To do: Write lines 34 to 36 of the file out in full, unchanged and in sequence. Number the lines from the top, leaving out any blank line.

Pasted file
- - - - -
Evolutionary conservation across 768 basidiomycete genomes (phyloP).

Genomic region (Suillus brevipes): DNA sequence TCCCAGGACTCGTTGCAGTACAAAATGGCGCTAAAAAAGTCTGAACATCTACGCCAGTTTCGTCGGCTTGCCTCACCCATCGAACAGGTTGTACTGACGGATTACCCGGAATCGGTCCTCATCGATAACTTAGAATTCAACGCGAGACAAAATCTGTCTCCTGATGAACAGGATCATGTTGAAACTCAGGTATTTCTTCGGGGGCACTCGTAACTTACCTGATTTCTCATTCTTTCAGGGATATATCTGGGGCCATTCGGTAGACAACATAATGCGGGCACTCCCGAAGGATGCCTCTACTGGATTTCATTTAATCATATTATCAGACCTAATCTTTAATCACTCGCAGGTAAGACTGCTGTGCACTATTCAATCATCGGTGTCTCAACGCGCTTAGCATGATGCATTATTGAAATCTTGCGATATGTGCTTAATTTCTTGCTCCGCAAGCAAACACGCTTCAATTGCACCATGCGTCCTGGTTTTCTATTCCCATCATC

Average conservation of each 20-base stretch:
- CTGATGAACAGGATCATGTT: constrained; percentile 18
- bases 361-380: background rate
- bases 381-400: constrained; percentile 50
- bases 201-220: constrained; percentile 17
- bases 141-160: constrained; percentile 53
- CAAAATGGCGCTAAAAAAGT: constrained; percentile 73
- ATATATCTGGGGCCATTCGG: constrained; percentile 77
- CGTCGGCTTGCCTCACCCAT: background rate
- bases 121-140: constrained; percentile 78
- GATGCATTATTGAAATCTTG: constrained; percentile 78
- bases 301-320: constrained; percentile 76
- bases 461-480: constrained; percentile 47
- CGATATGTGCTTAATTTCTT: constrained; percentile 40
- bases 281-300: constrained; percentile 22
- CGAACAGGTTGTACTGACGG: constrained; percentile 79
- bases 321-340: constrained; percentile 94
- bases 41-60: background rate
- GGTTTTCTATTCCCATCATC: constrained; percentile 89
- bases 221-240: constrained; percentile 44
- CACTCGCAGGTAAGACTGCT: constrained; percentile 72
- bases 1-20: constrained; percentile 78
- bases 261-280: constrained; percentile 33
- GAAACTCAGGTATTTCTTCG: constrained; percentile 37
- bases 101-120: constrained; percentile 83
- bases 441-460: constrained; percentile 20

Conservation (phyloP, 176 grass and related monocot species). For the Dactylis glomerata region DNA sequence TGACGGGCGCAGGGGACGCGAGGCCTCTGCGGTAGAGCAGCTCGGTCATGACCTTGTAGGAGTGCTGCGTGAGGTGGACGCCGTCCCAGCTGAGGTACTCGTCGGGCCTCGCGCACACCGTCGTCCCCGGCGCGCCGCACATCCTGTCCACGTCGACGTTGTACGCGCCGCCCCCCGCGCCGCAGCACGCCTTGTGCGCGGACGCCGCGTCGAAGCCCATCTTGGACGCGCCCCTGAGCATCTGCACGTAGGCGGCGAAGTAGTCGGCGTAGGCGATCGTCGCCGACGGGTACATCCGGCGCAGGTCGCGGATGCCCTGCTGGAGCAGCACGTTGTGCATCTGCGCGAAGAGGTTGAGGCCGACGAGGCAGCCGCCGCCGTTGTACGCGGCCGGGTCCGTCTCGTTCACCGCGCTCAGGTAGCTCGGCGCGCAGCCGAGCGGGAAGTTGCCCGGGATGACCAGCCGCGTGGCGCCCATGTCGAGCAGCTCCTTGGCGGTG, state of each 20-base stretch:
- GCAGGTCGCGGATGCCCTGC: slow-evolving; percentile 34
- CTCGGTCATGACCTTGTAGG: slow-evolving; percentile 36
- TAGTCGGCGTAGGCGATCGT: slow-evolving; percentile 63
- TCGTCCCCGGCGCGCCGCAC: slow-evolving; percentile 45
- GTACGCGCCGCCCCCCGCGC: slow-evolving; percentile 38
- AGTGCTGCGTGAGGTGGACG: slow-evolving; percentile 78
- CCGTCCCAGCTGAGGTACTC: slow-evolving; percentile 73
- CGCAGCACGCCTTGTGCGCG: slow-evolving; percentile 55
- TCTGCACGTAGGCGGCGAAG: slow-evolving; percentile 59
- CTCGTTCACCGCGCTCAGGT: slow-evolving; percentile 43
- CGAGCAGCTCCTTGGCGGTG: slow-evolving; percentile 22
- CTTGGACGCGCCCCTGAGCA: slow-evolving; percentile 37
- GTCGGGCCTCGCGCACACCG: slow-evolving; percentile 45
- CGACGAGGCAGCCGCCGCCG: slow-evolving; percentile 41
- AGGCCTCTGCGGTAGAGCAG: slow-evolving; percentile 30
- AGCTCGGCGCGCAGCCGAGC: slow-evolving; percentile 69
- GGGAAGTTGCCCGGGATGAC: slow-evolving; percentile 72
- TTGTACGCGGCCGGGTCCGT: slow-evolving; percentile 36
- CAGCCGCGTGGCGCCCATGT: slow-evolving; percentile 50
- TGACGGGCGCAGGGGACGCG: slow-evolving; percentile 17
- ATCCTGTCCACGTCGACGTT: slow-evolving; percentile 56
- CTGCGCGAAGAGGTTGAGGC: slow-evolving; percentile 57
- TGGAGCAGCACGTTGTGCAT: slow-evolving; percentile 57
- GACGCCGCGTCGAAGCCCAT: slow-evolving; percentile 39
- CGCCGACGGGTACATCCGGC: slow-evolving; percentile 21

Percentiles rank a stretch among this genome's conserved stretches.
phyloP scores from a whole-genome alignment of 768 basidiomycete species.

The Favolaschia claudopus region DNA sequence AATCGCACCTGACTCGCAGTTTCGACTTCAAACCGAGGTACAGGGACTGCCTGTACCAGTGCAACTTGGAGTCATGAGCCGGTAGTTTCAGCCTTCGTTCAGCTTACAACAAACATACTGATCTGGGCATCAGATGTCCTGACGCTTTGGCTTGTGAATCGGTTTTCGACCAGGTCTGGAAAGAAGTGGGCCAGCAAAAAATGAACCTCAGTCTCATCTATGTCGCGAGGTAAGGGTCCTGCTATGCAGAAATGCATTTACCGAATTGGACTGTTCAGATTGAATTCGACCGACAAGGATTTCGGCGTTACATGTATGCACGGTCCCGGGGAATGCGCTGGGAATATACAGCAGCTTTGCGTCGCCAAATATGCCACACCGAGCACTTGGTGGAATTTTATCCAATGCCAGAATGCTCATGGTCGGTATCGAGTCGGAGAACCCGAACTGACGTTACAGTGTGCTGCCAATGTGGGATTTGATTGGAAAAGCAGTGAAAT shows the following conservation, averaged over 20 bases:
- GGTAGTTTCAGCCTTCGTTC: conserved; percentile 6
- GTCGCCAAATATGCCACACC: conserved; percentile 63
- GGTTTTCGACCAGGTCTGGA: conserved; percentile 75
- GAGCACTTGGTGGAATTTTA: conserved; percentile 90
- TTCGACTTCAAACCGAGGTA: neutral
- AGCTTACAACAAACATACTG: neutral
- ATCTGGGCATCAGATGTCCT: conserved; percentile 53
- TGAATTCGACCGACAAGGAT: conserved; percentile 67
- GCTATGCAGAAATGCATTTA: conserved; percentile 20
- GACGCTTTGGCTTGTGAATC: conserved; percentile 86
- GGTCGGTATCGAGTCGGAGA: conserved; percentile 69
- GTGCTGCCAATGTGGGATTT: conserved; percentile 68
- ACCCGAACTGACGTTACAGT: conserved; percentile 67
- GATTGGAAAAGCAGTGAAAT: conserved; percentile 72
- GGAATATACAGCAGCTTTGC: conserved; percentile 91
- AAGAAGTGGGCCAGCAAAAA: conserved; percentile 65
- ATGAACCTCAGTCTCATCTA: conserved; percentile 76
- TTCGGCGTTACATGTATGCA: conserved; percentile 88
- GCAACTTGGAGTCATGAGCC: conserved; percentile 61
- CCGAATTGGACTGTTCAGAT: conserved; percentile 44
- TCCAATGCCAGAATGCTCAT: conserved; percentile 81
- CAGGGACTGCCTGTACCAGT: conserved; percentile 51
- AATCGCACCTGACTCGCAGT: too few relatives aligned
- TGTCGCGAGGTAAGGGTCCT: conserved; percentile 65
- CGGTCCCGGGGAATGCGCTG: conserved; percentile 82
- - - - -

- GTACGCGCCGCCCCCCGCGC: slow-evolving; percentile 38
- AGTGCTGCGTGAGGTGGACG: slow-evolving; percentile 78
- CCGTCCCAGCTGAGGTACTC: slow-evolving; percentile 73